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Massey first in the region to use a new device that marks breast tumors for removal

Magseed™ is a simpler, more effective alternative to traditional wire localization methods

Magseed
Magseed™ is a magnetic seed made of stainless steel that is smaller than a grain of rice and is used to guide surgeons in locating and removing breast tumors.

VCU Massey Cancer Center is the first in the region to use a new, FDA-approved device that guides surgeons in locating and removing breast tumors. Named Magseed™, the device is a simpler, more effective alternative to traditional wire localization methods.

Nearly 50 percent of breast tumors are not felt by touch at the time of diagnosis. In these cases, a technique called wire localization has traditionally been used to help mark the tumor for surgeons to remove during a lumpectomy. Wire localization involves a thin wire being inserted into the tumor by a radiologist, who uses a mammogram, breast ultrasound or breast MRI as a guide.

Although widely used, wire localization commonly causes complications. Because the wire sticks out from the breast and hours may elapse between when it was implanted and the operation begins, the wire may become dislodged. For this reason, on average, one in every four breast wire localizations result in cancerous tissue being left behind and requiring additional surgery. There is also a risk of infection due to the wire protruding from the skin, so the placement of the wire must be done on the same day as surgery. Furthermore, the protruding wire is uncomfortable for patients, and the placement of the wire and surgery occurring in the same day requires a multiple-hour stay in the hospital.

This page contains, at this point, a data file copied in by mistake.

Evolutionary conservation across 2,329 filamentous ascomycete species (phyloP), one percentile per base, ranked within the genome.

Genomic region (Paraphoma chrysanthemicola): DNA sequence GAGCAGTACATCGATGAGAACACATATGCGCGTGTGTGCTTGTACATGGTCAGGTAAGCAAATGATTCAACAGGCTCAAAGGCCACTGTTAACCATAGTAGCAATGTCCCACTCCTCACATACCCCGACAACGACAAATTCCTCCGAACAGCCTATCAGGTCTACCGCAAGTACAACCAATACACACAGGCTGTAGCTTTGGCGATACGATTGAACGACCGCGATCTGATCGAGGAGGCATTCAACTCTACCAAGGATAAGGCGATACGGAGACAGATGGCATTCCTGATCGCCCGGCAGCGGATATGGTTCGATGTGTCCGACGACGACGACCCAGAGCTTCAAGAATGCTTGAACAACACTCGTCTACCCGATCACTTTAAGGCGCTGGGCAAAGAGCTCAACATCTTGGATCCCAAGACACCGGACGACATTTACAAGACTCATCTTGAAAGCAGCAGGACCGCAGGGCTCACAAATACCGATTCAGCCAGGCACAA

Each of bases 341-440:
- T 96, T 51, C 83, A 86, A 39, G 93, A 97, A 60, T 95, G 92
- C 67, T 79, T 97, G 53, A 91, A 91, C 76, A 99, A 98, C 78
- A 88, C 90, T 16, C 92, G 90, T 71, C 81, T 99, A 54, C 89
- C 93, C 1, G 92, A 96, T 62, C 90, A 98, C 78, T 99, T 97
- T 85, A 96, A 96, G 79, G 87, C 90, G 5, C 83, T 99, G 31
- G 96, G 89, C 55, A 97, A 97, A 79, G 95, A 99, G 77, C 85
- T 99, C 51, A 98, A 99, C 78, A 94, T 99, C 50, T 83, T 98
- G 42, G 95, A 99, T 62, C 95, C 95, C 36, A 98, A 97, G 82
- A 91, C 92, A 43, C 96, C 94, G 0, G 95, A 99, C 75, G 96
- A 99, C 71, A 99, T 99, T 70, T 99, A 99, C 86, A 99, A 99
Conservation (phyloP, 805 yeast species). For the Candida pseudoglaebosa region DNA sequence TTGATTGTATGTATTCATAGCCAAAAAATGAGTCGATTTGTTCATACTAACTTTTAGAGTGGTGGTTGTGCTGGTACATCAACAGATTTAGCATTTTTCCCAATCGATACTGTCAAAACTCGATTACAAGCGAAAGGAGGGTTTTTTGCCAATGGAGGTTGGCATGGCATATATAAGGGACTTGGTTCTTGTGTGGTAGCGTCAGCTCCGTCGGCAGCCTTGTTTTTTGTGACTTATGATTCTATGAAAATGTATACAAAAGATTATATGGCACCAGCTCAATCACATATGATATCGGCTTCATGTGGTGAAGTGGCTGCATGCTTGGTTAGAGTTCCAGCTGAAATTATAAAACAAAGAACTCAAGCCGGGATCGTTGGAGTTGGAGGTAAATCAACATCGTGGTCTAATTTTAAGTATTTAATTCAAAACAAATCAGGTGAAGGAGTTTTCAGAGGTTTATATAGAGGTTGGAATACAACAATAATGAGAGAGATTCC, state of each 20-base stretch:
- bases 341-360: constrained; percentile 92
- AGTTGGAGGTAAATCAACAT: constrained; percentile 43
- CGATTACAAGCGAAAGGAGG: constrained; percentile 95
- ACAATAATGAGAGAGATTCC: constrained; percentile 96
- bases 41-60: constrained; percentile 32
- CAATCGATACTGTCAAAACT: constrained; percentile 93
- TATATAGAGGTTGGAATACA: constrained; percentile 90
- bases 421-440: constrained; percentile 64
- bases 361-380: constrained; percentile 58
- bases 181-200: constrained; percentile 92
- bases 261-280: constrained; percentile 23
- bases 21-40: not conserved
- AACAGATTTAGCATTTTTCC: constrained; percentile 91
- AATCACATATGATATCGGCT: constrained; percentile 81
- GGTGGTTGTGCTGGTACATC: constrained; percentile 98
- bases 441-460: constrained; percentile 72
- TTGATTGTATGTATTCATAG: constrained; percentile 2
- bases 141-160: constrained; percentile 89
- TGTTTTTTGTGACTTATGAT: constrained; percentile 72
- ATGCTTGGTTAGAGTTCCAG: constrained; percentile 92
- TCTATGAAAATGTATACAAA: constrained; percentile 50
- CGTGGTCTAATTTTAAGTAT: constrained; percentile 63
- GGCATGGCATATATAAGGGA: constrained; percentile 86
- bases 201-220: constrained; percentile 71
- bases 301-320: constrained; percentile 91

Magseed™ is a magnetic seed made of stainless steel that is smaller than a grain of rice and can be placed into the tumor anytime – days or weeks – before the operation. Once implanted, the seed is not easily dislodged and patients are not restricted in movement or activity. They can return home after the seed is implanted and then arrive at the hospital closer to their scheduled surgery time. During surgery, the surgeon uses a magnetic detection probe to locate the seed and guide removal of the tumor and the seed within it.  Other wire localization alternatives exist. However, Magseed™ is the only widely available wire alternative that is radiation-free and cannot be deactivated during surgery.

During implantation of Magseed™, a small area of the breast is numbed by a local anesthetic similar to what a dentist uses. The radiologist uses either x-ray or ultrasound to guide precise placement of the seed. The seed is inserted through a very small needle and afterwards a small adhesive bandage will be used to cover the area.

Studies have shown that surgical outcomes, such as the amount of tissue removed and the rate of obtaining clear margins of tissue around the tumor, are better with the seed method than with wire localization.

“Magseed provides a more accurate target for the surgeon and a more comfortable and convenient procedure for the patient,” said surgical oncologist Kandace McGuire, M.D., chief of breast surgery and director of the Breast Cancer Collaborative Care Clinic at VCU Massey Cancer Center. “It’s a win-win when we can offer both a better patient experience and better surgical outcomes. I predict that Magseed will eventually become the new standard of care for breast lesion localization everywhere, and I’m proud that Massey is helping to pioneer this advancement.”

Written by: Jenny Owen

Posted on: August 7, 2018